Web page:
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Why do we need parameter disposing in the below code snippet.

Moreover we invoke dispose with false, in finalizer and it wont release or do the clean up.

So what if dispose never get called?

Isn't dispose always get called before finalizer?

using System;
public class MyClass : IDisposable 
{ 
    private bool disposed = false;  
    protected virtual void Dispose(bool disposing) 
    {    
        if (!disposed)
        {
            **//Do we really need this condition?
            if (disposing)**
            { 
                // called via myClass.Dispose().    
                // OK to use any private object references
            }
            disposed = true; 
        } 
    }
    public void Dispose() 
        // Implement IDisposable     
    {
        Dispose(true);   
        GC.SuppressFinalize(this); 
    } 
    ~MyClass() // the finalizer
    {
        //why do we need to call with false?
        Dispose(false);    
    }
} 

In other words why not?

using System;
public class MyClass : IDisposable 
{ 
    private bool disposed = false;  
    protected virtual void Dispose(bool suppressFinalize) 
    {    
        if (!disposed)
        {
            //Do we really need this condition?

                // called via myClass.Dispose().    
                // OK to use any private object references            
            disposed = true; 
        }
        if (!suppressFinalize)
        {
            GC.SuppressFinalize(this); 
        }
    }
    public void Dispose() 
        // Implement IDisposable     
    {
        Dispose(true);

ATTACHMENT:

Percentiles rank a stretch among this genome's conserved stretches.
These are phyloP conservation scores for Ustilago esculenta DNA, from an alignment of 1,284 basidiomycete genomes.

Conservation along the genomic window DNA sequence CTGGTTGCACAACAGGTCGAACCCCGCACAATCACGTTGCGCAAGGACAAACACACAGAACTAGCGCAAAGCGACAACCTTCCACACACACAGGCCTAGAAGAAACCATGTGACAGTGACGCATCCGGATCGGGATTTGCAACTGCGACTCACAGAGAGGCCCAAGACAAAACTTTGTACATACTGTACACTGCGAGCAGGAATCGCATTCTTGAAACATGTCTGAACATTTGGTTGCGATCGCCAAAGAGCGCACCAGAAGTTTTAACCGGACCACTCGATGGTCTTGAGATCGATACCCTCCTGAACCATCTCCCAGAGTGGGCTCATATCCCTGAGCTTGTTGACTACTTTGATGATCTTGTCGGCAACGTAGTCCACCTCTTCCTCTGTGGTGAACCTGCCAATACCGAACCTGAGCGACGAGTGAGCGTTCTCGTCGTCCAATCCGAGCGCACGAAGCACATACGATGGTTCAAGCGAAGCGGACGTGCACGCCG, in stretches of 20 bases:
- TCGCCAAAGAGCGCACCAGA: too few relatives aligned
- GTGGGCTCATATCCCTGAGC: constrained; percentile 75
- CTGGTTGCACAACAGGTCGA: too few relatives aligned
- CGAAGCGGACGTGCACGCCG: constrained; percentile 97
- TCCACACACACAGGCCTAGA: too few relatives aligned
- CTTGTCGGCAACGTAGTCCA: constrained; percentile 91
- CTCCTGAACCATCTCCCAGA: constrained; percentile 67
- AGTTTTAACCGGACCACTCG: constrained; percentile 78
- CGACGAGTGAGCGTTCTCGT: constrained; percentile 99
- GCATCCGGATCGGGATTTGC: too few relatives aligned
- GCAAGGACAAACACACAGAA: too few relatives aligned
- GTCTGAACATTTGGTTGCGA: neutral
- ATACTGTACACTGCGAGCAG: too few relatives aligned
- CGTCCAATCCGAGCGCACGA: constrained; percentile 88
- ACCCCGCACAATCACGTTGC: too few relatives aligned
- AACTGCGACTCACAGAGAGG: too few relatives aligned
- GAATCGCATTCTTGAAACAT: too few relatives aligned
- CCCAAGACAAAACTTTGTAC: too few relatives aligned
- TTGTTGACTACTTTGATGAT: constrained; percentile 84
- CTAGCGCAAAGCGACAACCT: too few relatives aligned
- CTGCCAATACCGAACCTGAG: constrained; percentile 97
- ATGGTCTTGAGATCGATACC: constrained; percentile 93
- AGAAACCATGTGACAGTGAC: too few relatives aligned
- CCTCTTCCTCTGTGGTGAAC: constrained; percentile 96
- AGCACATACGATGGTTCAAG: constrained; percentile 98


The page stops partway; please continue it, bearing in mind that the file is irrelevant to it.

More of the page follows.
} 
    ~MyClass() // the finalizer
    {
        //why do we need to call with false?
        Dispose(false);    
    }
} 

In fact, do i really need finalizer? why not this?

using System;
public class MyClass : IDisposable 
{     
    public void Dispose() 
        // Implement IDisposable     
    {
        //just do the cleanup and release resources
        GC.SuppressFinalize(this);
    } 

} 

Thank you, Dreamer

share|improve this question
    
No, Dispose() is not always called before the finalizer. If you don't use a using statement or explicitly call it... then it won't be called. – Frédéric Hamidi Jun 1 '12 at 17:23
    
Check this Digging into IDisposable that covers this in more detail. – Alexei Levenkov Jun 1 '12 at 17:23
    
If no one calls Dispose, isnt dispose called by GC? so will gc call both dispose and finalizer? if yes, what is the sequence? thanks a lot for the quick reply... – Dreamer Jun 1 '12 at 17:34
    
@Dreamer: Reading the various articles linked to in answers and comments on this and your other question will give you a lot of information. Please read them before you ask anything else, otherwise we're just wasting effort. – Jon Skeet Jun 1 '12 at 18:00
    
@Jon Skeet. yes, i am reading msdn.microsoft.com/en-us/magazine/cc163392.aspx#S2. But i still didnt get total gist of the following excerpt in the article: While some of the cleanup code may be shared between Dispose and the finalizer, there is actually a set of resources that you would want to release in a Dispose method, but you would not want to release during finalization. thank you, Dreamer. – Dreamer Jun 1 '12 at 18:25
up vote 10 down vote accepted

Moreover we invoke dispose with false, in finalizer and it wont release or do the clean up.

Indeed - it will assume that other classes handle their own cleanup in that case, and only do the clean-up of direct unmanaged resources.

So what if dispose never get called?

Then the finalizer will be called, and it will clean up any direct unmanaged resources, but not worry about indirect resources.

Isn't dispose always get called before finalizer?

Not if no-one calls it for whatever reason.

I think this pattern is more complicated than it needs to be, as it's trying to account for classes which act as base classes for other classes which might need finalizers. Seal your classes and you can just implement exactly what you'd expect to :)

You might also want to read Joe Duffy's "Never write a finalizer again" blog post and the long explanation of the pattern.

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